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EDITIONS
Friday, 27 September, 2002, 15:42 GMT 16:42 UK
Nationalists 'ready to govern'
The Scottish National Party has evolved from a party of protest to one capable of taking power, John Swinney has told activists.

The party leader spoke of the prospects of a Nationalist-led government in a keynote address to the SNP conference in Inverness.

Mr Swinney said he accepts that the SNP has attracted protest votes in the past, but he told delegates that his party was now ready to govern.


Our new approach will be to present independence, not as a land of milk and honey but as a land of opportunity

John Swinney, SNP leader
The SNP leader promised a reformed Scotland and issued warnings about life under Labour.

He said that the SNP would ensure shorter hospital waits, safer streets and better schools if the party gains power at May's Scottish parliamentary elections.

Boosting business was another key theme.

Mr Swinney promised to end the use of private cash in the public sector but warned that there was no "pot of gold" with which to ensure a smooth transition to independence.

The SNP leader said that Scotland needs the powers of independence to make a radical difference and "release its potential" - the party's new slogan.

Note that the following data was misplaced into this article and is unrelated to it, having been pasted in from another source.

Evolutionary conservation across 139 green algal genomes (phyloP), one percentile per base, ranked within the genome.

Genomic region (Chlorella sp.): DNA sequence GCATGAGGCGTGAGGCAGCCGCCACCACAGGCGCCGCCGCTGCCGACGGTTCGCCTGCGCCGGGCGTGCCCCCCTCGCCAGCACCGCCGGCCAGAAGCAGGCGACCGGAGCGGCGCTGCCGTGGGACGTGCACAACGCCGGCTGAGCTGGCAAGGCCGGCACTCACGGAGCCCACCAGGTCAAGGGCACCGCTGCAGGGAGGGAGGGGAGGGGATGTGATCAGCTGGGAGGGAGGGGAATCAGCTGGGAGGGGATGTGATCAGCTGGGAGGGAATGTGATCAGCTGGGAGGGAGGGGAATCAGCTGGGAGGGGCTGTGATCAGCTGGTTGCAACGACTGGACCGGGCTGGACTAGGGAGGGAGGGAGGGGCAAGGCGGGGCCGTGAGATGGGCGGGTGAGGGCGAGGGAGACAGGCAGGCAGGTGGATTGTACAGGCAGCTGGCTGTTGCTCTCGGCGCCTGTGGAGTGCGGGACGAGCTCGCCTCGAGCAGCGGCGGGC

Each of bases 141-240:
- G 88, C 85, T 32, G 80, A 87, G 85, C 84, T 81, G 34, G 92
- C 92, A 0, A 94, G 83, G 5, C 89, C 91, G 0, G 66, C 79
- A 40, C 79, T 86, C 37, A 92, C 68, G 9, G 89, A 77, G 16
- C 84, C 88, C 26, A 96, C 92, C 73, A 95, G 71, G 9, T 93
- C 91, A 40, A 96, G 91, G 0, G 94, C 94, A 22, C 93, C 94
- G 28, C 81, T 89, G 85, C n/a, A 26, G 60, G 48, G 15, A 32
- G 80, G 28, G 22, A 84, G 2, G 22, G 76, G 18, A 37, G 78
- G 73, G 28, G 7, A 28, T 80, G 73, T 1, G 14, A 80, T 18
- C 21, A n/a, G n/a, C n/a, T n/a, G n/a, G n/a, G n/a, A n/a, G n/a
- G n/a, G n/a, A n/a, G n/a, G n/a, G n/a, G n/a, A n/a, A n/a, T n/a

He directed his fire at the Scottish Parliament, telling delegates that criticism over his move for a debate on Iraq showed the limitations of the legislature.

John Swinney
John Swinney: "Release our potential"
He said: "They try to shout me down when I stray from the devolved agenda.

"Well I have a message for the unionists. Scotland is not a devolved administration, Scotland is a nation and a nation's voice must be heard."

At the centre of Mr Swinney's 40-minute speech was a promise that independence would create a passport out of poverty for many Scots.

Mr Swinney warned that the SNP would not use Holyrood's tax-varying powers to raise revenue if it won power but added that it would use a Labour "slush fund" of 370m held in reserve by his opponents.

Extra police officers

He promised better public services by smaller, more efficient government and an end to nuclear power, which won warm applause.

The SNP also pledged more money for nurses, smaller classes and 1,000 extra police officers.

Mr Swinney said: "Our new approach will be to present independence, not as a land of milk and honey but as a land of opportunity.

"An opportunity to compete, an opportunity to put our people back in control, an opportunity to release our potential, our potential as a talented and innovative people."

"An opportunity to wave goodbye forever to those who stamp down on Scotland's ambitions.

"That's the opportunity of independence".

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 ON THIS STORY
The BBC's Andrew Cassell
"Support for independence has flat lined at 29%"
See also:

27 Sep 02 | Scotland
26 Sep 02 | Scotland
26 Sep 02 | Scotland
25 Sep 02 | Scotland
25 Sep 02 | Scotland
24 Sep 02 | Scotland
20 Sep 02 | Scotland
15 Sep 02 | Scotland
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